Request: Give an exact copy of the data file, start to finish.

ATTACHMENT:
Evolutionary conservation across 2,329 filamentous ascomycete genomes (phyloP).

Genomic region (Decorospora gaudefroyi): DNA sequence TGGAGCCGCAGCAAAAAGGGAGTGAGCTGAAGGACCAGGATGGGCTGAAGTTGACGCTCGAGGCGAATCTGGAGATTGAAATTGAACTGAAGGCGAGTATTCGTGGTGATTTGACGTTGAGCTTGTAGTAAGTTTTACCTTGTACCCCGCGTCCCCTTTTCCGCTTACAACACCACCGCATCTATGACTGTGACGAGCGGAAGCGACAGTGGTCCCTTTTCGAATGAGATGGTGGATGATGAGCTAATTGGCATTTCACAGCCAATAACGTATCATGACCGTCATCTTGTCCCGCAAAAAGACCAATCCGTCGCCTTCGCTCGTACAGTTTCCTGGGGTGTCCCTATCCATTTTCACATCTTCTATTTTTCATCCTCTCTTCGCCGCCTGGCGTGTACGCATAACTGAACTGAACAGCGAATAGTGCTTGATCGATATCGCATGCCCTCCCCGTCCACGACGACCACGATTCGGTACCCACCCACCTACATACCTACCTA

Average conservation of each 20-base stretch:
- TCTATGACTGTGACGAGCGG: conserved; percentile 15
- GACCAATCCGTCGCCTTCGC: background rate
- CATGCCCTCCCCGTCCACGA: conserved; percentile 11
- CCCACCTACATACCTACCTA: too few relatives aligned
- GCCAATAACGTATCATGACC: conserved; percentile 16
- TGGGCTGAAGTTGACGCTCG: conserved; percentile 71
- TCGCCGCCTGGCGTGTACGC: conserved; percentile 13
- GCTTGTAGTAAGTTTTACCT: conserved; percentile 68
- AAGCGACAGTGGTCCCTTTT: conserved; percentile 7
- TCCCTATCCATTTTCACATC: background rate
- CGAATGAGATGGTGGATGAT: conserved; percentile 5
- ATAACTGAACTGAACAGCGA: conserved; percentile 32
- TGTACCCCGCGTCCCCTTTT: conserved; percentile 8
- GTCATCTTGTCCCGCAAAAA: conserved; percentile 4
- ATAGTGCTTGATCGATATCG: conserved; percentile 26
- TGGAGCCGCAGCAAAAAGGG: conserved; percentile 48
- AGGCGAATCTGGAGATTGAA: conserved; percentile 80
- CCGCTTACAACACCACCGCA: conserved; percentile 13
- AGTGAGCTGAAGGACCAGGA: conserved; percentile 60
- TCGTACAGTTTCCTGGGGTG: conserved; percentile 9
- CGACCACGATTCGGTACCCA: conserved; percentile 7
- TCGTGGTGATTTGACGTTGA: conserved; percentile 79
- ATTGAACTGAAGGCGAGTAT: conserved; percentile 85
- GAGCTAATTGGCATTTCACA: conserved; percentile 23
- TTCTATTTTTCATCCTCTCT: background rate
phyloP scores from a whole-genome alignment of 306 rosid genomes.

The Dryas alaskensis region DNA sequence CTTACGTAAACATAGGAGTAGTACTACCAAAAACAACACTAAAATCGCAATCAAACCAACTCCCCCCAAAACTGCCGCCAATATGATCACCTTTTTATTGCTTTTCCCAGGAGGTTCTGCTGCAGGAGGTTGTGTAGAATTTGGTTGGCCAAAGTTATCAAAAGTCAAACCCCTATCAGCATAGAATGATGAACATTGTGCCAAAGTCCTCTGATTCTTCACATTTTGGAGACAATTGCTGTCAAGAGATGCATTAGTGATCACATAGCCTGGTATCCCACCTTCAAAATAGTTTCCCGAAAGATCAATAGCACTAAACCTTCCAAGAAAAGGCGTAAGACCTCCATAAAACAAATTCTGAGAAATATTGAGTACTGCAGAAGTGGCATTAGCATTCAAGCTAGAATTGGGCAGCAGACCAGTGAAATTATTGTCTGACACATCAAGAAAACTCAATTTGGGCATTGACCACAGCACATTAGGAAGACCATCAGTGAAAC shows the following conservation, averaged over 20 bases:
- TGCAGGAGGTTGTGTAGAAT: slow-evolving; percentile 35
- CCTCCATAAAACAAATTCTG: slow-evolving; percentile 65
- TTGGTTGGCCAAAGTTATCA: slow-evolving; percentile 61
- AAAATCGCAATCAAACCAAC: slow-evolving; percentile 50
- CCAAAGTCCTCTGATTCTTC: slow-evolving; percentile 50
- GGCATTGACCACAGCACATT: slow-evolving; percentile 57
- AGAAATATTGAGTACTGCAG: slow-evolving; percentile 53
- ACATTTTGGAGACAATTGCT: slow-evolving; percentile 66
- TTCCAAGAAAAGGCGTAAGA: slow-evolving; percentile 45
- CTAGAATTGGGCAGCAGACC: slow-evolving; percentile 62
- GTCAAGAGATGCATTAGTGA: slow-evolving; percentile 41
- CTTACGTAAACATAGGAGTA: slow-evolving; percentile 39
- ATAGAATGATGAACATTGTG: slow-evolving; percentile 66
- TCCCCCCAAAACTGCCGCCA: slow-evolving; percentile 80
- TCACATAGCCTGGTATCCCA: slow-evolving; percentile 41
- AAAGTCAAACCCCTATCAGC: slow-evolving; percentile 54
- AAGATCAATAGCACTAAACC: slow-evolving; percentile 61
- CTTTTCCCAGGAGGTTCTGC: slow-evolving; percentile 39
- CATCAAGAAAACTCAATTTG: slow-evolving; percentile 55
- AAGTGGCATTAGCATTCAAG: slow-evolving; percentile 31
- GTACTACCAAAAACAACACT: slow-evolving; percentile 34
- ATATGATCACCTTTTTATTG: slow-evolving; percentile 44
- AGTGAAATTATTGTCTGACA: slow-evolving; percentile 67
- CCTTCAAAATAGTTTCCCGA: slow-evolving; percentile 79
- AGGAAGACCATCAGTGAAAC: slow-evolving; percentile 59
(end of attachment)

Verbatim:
Evolutionary conservation across 2,329 filamentous ascomycete genomes (phyloP).

Genomic region (Decorospora gaudefroyi): DNA sequence TGGAGCCGCAGCAAAAAGGGAGTGAGCTGAAGGACCAGGATGGGCTGAAGTTGACGCTCGAGGCGAATCTGGAGATTGAAATTGAACTGAAGGCGAGTATTCGTGGTGATTTGACGTTGAGCTTGTAGTAAGTTTTACCTTGTACCCCGCGTCCCCTTTTCCGCTTACAACACCACCGCATCTATGACTGTGACGAGCGGAAGCGACAGTGGTCCCTTTTCGAATGAGATGGTGGATGATGAGCTAATTGGCATTTCACAGCCAATAACGTATCATGACCGTCATCTTGTCCCGCAAAAAGACCAATCCGTCGCCTTCGCTCGTACAGTTTCCTGGGGTGTCCCTATCCATTTTCACATCTTCTATTTTTCATCCTCTCTTCGCCGCCTGGCGTGTACGCATAACTGAACTGAACAGCGAATAGTGCTTGATCGATATCGCATGCCCTCCCCGTCCACGACGACCACGATTCGGTACCCACCCACCTACATACCTACCTA

Average conservation of each 20-base stretch:
- TCTATGACTGTGACGAGCGG: conserved; percentile 15
- GACCAATCCGTCGCCTTCGC: background rate
- CATGCCCTCCCCGTCCACGA: conserved; percentile 11
- CCCACCTACATACCTACCTA: too few relatives aligned
- GCCAATAACGTATCATGACC: conserved; percentile 16
- TGGGCTGAAGTTGACGCTCG: conserved; percentile 71
- TCGCCGCCTGGCGTGTACGC: conserved; percentile 13
- GCTTGTAGTAAGTTTTACCT: conserved; percentile 68
- AAGCGACAGTGGTCCCTTTT: conserved; percentile 7
- TCCCTATCCATTTTCACATC: background rate
- CGAATGAGATGGTGGATGAT: conserved; percentile 5
- ATAACTGAACTGAACAGCGA: conserved; percentile 32
- TGTACCCCGCGTCCCCTTTT: conserved; percentile 8
- GTCATCTTGTCCCGCAAAAA: conserved; percentile 4
- ATAGTGCTTGATCGATATCG: conserved; percentile 26
- TGGAGCCGCAGCAAAAAGGG: conserved; percentile 48
- AGGCGAATCTGGAGATTGAA: conserved; percentile 80
- CCGCTTACAACACCACCGCA: conserved; percentile 13
- AGTGAGCTGAAGGACCAGGA: conserved; percentile 60
- TCGTACAGTTTCCTGGGGTG: conserved; percentile 9
- CGACCACGATTCGGTACCCA: conserved; percentile 7
- TCGTGGTGATTTGACGTTGA: conserved; percentile 79
- ATTGAACTGAAGGCGAGTAT: conserved; percentile 85
- GAGCTAATTGGCATTTCACA: conserved; percentile 23
- TTCTATTTTTCATCCTCTCT: background rate
phyloP scores from a whole-genome alignment of 306 rosid genomes.

The Dryas alaskensis region DNA sequence CTTACGTAAACATAGGAGTAGTACTACCAAAAACAACACTAAAATCGCAATCAAACCAACTCCCCCCAAAACTGCCGCCAATATGATCACCTTTTTATTGCTTTTCCCAGGAGGTTCTGCTGCAGGAGGTTGTGTAGAATTTGGTTGGCCAAAGTTATCAAAAGTCAAACCCCTATCAGCATAGAATGATGAACATTGTGCCAAAGTCCTCTGATTCTTCACATTTTGGAGACAATTGCTGTCAAGAGATGCATTAGTGATCACATAGCCTGGTATCCCACCTTCAAAATAGTTTCCCGAAAGATCAATAGCACTAAACCTTCCAAGAAAAGGCGTAAGACCTCCATAAAACAAATTCTGAGAAATATTGAGTACTGCAGAAGTGGCATTAGCATTCAAGCTAGAATTGGGCAGCAGACCAGTGAAATTATTGTCTGACACATCAAGAAAACTCAATTTGGGCATTGACCACAGCACATTAGGAAGACCATCAGTGAAAC shows the following conservation, averaged over 20 bases:
- TGCAGGAGGTTGTGTAGAAT: slow-evolving; percentile 35
- CCTCCATAAAACAAATTCTG: slow-evolving; percentile 65
- TTGGTTGGCCAAAGTTATCA: slow-evolving; percentile 61
- AAAATCGCAATCAAACCAAC: slow-evolving; percentile 50
- CCAAAGTCCTCTGATTCTTC: slow-evolving; percentile 50
- GGCATTGACCACAGCACATT: slow-evolving; percentile 57
- AGAAATATTGAGTACTGCAG: slow-evolving; percentile 53
- ACATTTTGGAGACAATTGCT: slow-evolving; percentile 66
- TTCCAAGAAAAGGCGTAAGA: slow-evolving; percentile 45
- CTAGAATTGGGCAGCAGACC: slow-evolving; percentile 62
- GTCAAGAGATGCATTAGTGA: slow-evolving; percentile 41
- CTTACGTAAACATAGGAGTA: slow-evolving; percentile 39
- ATAGAATGATGAACATTGTG: slow-evolving; percentile 66
- TCCCCCCAAAACTGCCGCCA: slow-evolving; percentile 80
- TCACATAGCCTGGTATCCCA: slow-evolving; percentile 41
- AAAGTCAAACCCCTATCAGC: slow-evolving; percentile 54
- AAGATCAATAGCACTAAACC: slow-evolving; percentile 61
- CTTTTCCCAGGAGGTTCTGC: slow-evolving; percentile 39
- CATCAAGAAAACTCAATTTG: slow-evolving; percentile 55
- AAGTGGCATTAGCATTCAAG: slow-evolving; percentile 31
- GTACTACCAAAAACAACACT: slow-evolving; percentile 34
- ATATGATCACCTTTTTATTG: slow-evolving; percentile 44
- AGTGAAATTATTGTCTGACA: slow-evolving; percentile 67
- CCTTCAAAATAGTTTCCCGA: slow-evolving; percentile 79
- AGGAAGACCATCAGTGAAAC: slow-evolving; percentile 59